Next to the white tiger exhibit is the Upper Seletar Reservoir, where the visitor can enjoy a twenty-minute cruise on the Boat Safari. Stork-billed kingfishers and the white-bellied sea eagle - Singapore’s largest bird – can be seen there.

The Rainforest Kidzworld offers activities for children including the Wild Animal Carousel and the Water Play, where swimming is possible. Horse carriages take the visitors around this area.

The Fragile Forest zone is home to free ranging mousedeer, lemurs, tree kangaroos and butterflies, all of them moving free amidst rainforest trees, ferns and cascades. Soundscaping and a misting effect add reality to the exhibition; the visitors walk through a path tactfully separated from the animals’ environment.

At 3:30 PM there is an exhibition called Elephants at Work and Play at the Elephants of Asia exhibit, which shows a working elephant’s typical day at a logging camp.

The Australian Outback is home to grey kangaroos, wallabies, the cassowary, emus, bearded dragons, frilled-neck lizards, carpet pythons and of the inland taipan – the deadliest snake in the world.

The Great Rift Valley of Ethiopia hosts over eighty Hamadryas baboons alongside Nubian ibexes, black-backed jackals, rock hyraxes and banded mongooses in a landscape of massive rocks.

The pygmy hippos are one of the main attractions of the zoo; strangely graceful despite their shape, they can be watched through a transparent aquarium. Originary from the forests and swamps of western Africa, they are a rare nocturnal forest creature. Their survival in captivity is more assured than in the wild, since in the last there are less than three thousand left.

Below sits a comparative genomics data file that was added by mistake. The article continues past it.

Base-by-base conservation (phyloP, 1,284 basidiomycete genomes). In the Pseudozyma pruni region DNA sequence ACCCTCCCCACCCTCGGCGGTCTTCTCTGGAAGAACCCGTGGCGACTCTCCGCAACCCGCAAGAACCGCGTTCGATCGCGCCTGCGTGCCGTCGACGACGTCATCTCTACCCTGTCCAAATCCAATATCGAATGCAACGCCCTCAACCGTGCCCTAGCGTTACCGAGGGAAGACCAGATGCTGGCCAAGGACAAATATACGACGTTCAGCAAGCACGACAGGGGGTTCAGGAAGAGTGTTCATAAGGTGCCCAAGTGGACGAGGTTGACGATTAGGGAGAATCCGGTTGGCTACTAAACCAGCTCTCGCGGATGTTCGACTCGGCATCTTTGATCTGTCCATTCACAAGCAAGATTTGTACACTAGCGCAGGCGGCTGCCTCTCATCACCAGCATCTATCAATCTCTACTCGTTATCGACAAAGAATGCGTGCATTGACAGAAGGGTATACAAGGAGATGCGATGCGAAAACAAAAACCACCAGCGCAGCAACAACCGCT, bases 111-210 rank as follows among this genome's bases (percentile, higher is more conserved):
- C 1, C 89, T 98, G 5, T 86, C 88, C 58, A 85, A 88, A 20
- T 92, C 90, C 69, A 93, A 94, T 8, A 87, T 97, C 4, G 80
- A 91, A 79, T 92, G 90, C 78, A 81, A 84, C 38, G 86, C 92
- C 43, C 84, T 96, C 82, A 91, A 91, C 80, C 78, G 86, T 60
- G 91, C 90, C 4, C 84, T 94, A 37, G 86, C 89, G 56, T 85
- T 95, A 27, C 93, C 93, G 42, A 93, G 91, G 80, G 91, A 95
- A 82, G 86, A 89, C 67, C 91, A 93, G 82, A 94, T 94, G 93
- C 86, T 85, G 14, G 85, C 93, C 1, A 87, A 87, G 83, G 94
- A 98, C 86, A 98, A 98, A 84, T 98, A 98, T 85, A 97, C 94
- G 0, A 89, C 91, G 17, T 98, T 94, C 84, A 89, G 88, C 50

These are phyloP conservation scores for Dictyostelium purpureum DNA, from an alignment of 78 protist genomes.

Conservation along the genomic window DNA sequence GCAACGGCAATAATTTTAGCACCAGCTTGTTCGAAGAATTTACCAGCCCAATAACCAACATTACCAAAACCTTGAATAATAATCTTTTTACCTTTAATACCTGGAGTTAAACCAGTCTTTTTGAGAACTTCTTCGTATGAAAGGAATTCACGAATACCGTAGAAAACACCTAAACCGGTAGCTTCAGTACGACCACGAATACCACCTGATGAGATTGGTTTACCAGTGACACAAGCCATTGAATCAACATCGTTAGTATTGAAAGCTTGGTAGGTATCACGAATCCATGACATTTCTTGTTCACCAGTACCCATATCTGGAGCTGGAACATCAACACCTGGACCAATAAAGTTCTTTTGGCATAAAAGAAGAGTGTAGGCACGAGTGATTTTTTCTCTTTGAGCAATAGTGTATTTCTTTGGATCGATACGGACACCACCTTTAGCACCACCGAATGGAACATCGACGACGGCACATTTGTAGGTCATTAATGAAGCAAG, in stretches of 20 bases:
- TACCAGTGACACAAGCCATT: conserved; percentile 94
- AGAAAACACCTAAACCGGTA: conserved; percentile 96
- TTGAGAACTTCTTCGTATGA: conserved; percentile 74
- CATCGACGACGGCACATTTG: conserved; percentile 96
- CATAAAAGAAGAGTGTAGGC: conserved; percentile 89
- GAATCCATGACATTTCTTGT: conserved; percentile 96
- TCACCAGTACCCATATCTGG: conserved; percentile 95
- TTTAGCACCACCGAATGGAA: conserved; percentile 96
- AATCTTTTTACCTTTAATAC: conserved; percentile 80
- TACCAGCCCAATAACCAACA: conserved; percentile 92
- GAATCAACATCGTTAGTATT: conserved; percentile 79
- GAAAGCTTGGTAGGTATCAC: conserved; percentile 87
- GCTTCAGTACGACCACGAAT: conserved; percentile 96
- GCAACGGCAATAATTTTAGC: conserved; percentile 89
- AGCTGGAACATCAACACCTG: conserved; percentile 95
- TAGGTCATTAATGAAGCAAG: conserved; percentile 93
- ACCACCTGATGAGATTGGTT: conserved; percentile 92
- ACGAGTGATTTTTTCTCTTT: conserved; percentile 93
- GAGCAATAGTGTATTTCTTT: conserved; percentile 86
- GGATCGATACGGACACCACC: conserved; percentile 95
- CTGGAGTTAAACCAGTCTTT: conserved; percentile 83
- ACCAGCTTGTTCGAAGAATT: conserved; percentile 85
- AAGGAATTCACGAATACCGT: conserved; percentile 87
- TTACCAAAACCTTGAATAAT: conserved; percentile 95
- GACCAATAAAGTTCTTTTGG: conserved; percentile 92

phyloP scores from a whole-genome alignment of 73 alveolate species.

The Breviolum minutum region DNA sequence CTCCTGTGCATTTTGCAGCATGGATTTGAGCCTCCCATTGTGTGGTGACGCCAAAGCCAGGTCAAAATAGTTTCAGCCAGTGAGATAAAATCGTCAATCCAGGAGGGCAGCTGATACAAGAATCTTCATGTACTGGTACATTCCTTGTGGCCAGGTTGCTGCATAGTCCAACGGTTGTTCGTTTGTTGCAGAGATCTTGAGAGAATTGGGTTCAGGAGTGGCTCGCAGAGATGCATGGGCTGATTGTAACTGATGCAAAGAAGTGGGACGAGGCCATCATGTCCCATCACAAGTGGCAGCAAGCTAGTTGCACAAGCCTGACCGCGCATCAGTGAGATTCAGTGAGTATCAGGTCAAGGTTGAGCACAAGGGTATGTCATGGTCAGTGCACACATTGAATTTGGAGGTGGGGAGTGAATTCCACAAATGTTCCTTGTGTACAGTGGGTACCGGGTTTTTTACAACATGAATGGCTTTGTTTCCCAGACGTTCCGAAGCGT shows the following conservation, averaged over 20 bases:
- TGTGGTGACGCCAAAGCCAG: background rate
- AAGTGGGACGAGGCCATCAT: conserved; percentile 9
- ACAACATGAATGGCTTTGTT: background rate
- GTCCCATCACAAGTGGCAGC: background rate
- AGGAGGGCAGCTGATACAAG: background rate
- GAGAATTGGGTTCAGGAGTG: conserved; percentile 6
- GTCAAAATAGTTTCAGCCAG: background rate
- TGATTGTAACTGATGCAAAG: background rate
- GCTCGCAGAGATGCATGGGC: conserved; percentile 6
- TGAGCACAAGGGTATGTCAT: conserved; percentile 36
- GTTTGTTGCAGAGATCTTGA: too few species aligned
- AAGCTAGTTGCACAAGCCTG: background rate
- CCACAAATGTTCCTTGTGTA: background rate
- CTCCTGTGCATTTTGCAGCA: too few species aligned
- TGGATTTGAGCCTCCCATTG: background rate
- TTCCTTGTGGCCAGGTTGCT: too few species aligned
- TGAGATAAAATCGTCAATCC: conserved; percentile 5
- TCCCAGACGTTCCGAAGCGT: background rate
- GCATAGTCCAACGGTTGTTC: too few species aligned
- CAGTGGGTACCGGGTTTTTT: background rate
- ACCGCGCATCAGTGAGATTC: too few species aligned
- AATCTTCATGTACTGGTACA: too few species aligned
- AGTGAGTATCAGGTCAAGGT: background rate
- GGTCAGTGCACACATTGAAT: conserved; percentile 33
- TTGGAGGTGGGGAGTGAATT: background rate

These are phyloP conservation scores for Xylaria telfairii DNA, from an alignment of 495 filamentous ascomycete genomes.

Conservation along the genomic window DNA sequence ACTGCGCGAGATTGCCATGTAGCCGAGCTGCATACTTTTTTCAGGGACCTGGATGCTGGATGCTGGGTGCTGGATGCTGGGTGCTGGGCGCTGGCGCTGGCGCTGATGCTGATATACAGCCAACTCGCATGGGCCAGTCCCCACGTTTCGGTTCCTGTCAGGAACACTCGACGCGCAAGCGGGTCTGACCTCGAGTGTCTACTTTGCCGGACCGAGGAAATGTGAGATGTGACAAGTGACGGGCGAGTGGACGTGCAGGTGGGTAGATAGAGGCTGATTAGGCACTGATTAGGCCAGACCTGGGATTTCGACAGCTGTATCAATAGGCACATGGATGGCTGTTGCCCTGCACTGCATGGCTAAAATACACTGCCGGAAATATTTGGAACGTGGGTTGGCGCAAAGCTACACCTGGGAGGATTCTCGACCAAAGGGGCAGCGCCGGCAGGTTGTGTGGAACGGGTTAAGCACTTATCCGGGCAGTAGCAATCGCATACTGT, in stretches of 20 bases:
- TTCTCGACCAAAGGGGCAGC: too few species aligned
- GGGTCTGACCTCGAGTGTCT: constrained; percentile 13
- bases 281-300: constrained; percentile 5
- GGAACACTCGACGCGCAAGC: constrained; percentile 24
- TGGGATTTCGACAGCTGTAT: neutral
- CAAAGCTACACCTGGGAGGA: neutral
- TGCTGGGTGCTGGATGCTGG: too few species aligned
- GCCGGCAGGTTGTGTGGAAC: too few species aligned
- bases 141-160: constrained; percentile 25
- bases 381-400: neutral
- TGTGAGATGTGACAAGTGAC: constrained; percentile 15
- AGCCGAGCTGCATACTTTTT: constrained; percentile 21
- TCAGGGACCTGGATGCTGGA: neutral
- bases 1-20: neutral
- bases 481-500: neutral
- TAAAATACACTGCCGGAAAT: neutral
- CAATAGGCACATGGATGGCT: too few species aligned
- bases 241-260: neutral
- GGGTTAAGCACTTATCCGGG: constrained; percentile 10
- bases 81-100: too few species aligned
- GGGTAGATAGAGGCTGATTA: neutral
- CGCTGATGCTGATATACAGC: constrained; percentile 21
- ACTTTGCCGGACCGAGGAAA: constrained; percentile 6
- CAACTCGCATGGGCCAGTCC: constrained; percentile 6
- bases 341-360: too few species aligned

The polar bear and the penguins are one of the most prestigious items in the zoo; these are probably the closest specimens of their types to the equator line.

Other items include giraffes, jaguars, white rhinos, African lions, the Primate Kingdom featuring orangutans, chimpanzees and others as well as Mandrills and Manatees.

The proboscis monkey is one of the rarest specimens in the zoo. It has a nose big enough to probably smell ripe fruits all the way to Africa; unluckily, taking its picture is rather difficult since it sits high on trees.

The Komodo dragon is a species of lizard originary from the island of Komodo (and adjacent ones) in Indonesia. It is a huge attraction because it is the largest living species of lizard, reaching a length of up to to 3 metres and a weight of 70 kilograms.

Feeding Times

Certain animals can be visited during their feeding times; the timings are available at the entrance of the zoo. I did manage to visit the zoo during the rare event of feeding the Komodo Dragons (on the first and third Sunday of every month), which probably is the most unusual display. A heavily protected man – within a thick rubber overall, since the dragons are poisonous – feed them with chicken and rats. The last are eaten whole, while the chickens (mercifully killed before the event) are attacked by several dragons at once and eaten in a few cruel bites.

If interested to witness feeding sessions, then Sunday is the best day for a visit, since beyond the abovementioned Komodo dragon, the polar bears, the King Cobra and the Sungei Buaya Crocodile are fed only during this day.

Singapore Zoo
80 Mandai Lake Road
Singapore, Singapore, 729826
(65) 6269 3411